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Archive for June, 2007

Bread, Eggs, Paper Towel… Milk

Remember The Milk is a simple web application that manages your to-do lists for you. I looked at it some time ago, and decided after a bit of play that it wasn’t for me. Nothing wrong with it, but not what I needed.

But now things are looking different and I’m back experimenting with it again. What caught my eye was the recent announcement that Remember The Milk (hereinafter RTM) was making use of the new Google Gears to function offline as well as online. Add to that integration with Google Calendar, a widget for your Google homepage — . . . [more]

Posted in: Miscellaneous

Avvo

Check out Avvo, the recently launched website that rates (U.S.) lawyers. [hat tip: Rob Hyndman] Aimed at non-corporate consumers, Avvo rates lawyers on the basis of:

their number of years in practice, disciplinary sanctions, and professional achievements. The data comes from multiple sources, including state bar associations, court records, lawyer websites, and information lawyers provide to Avvo. We have created a mathematical model that considers this information and calculates a score on a ten-point scale.

Rob Hyndman tells us that 10 days after launch Avvo was made the defendant in a class action brought by and on . . . [more]

Posted in: Miscellaneous

The Friday Fillip

I’m stealing a leaf from the new NYTimes book blog Paper Cuts. On Wednesdays they feature a writer’s playlist “[b]ecause books and music, on good days, just seem to go together.” Well, I say Friday and music just seem to do the same thing, and so here’s a short playlist from me. I’ve tried to include links to samples of the music, and in some cases I can only hope you’ve got iTunes on you machine to make the iTunes sample work.

Let’s have your playlists, with or without samples. I’m always trying to broaden my musical tastes and . . . [more]

Posted in: Miscellaneous

Shades of Captain Copyright

The U.S. Library of Congress has put a lesson on the web called “Taking the Mystery Out of Copyright.” Aimed at kids of about ten, I’d say, there is a series of animated movies retailing the party line. In one lesson the history of copyright is set out in such a way as to suggest, to my eye, at least, that things in Europe were in a bad way and then America began to invent copyright and tighten it more and more and more over the years, all as a matter of progress. Not a word about Creative Commons or, . . . [more]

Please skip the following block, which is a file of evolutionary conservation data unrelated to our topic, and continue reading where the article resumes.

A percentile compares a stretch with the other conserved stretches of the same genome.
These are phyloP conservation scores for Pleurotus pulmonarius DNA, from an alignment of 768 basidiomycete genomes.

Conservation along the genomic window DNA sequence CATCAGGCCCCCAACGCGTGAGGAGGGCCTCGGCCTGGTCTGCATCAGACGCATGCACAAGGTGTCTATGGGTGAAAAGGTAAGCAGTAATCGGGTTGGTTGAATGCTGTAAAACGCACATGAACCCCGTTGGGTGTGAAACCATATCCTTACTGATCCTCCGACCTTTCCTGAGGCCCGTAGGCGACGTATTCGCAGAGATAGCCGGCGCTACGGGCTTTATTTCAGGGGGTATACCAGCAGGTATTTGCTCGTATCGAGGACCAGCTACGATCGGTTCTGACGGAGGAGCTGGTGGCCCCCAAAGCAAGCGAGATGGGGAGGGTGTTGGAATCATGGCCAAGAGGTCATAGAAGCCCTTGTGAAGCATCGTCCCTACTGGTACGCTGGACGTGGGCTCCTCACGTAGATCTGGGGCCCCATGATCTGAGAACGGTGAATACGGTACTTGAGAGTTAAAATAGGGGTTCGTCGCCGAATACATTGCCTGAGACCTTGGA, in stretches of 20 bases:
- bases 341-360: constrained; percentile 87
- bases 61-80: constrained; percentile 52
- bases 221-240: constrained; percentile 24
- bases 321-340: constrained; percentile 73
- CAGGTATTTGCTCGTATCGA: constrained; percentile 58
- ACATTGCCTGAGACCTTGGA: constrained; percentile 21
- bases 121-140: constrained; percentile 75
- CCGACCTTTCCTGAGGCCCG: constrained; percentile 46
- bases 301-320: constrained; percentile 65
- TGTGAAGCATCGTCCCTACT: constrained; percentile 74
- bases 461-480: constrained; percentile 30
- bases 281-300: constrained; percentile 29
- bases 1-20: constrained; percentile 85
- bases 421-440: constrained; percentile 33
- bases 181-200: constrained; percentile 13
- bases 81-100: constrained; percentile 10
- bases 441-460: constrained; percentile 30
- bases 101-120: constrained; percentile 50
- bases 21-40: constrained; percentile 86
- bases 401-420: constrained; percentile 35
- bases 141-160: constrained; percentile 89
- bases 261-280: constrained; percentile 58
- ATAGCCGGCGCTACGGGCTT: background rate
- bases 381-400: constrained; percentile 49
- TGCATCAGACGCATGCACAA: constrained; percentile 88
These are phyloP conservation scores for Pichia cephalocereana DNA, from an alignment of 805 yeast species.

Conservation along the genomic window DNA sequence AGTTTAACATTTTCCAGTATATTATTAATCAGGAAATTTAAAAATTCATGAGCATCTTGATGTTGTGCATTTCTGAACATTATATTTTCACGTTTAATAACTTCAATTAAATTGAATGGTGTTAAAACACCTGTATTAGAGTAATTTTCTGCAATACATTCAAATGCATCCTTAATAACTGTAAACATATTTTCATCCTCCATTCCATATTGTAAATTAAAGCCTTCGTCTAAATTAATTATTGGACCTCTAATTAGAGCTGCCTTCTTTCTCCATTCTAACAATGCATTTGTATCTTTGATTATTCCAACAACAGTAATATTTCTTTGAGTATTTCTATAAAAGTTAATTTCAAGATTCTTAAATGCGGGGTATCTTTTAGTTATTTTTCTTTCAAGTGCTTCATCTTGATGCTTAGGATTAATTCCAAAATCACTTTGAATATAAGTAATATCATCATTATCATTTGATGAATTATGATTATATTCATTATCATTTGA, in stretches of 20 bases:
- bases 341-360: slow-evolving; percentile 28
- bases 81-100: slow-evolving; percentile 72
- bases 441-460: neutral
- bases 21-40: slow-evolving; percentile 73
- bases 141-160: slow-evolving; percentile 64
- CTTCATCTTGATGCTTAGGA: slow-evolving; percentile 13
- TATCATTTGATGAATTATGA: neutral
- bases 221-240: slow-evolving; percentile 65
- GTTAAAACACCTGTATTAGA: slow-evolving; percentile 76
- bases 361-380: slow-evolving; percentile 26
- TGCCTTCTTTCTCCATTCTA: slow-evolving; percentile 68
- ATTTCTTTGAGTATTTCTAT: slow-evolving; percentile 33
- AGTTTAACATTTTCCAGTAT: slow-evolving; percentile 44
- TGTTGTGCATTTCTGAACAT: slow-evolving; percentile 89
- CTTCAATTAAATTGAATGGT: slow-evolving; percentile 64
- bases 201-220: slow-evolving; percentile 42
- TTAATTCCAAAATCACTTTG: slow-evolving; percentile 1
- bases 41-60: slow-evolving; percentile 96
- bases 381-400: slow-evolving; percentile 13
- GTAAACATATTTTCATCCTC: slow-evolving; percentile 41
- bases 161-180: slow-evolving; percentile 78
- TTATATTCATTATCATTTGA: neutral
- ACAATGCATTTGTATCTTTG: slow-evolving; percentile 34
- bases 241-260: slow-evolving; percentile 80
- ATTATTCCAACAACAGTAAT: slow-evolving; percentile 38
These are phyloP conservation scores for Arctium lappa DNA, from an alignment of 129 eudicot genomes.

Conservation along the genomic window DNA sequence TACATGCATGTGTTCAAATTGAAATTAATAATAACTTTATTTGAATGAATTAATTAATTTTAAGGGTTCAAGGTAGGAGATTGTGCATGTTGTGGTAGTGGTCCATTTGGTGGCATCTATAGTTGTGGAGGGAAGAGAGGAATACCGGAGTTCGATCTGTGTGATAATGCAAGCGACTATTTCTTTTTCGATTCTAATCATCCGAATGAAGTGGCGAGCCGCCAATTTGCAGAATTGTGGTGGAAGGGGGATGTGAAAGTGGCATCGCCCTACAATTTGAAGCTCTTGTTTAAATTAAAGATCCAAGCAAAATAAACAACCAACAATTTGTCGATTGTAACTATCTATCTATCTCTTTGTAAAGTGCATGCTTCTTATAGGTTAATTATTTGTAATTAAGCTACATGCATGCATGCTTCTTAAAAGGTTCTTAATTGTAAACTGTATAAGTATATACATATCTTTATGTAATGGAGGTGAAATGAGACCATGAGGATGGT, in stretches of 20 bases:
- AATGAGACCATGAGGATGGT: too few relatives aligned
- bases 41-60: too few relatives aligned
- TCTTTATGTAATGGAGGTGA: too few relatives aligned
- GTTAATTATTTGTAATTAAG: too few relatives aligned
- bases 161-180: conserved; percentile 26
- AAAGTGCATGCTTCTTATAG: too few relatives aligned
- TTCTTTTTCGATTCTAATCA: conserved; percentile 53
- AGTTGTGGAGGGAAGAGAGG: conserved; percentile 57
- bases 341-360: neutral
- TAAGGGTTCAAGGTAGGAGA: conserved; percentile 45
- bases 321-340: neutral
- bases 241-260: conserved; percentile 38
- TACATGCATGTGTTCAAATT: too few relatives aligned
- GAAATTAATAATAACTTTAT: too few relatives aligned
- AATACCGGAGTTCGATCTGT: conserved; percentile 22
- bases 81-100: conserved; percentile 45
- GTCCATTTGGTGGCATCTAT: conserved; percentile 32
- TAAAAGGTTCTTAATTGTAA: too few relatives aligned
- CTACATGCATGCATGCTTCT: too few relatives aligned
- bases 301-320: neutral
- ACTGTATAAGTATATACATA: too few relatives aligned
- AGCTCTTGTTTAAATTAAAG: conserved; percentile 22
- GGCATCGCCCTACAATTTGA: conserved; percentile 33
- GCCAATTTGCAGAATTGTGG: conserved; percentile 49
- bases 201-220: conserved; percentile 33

Posted in: Miscellaneous

Google Spider on the Fly

Google has now enabled us to create “custom search engines on the fly.” You tell Google the URL of the page you want the ability to search — e.g. your own blog main page — embed the resuting code in your page, and then when a search term is entered into the Google search box on your page results will appear from all of the sites linked from your page.

This would, in effect, create a search engine out of all of the sites on your blogroll, which, if your blog focus was sufficiently tight and your blogroll . . . [more]

Posted in: Miscellaneous

Battlestar Atlantica

Far be it from me, to suggest whom the cylons are in Battlestar Atlantica, but as this has been prominent in the news this week, at least in this part of the country, I thought I would go find the text that has been the subject of so much ink and hot air.

From Nova Scotia:

  • Offshore Revenues Agreement Page.
  • Text of the 2005 Agreement
  • From the Federal Department of Finance:

  • Nova Scotia Offshore Agreements
  • Text of the 2005 Agreement
  • Newfoundland and Labrador

  • Atlantic Accord Page
  • Text of the 2005 Agreement
  • From the Federal Department of Finance

  • Newfoundland and
  • . . . [more]
    Posted in: Miscellaneous

    Harnessing the Gaming Instinct to Improve the Internet

    Human Computation

    Google TechTalks July 26, 2006 – with Luis von Ahn, assistant professor in the Computer Science Department at Carnegie Mellon University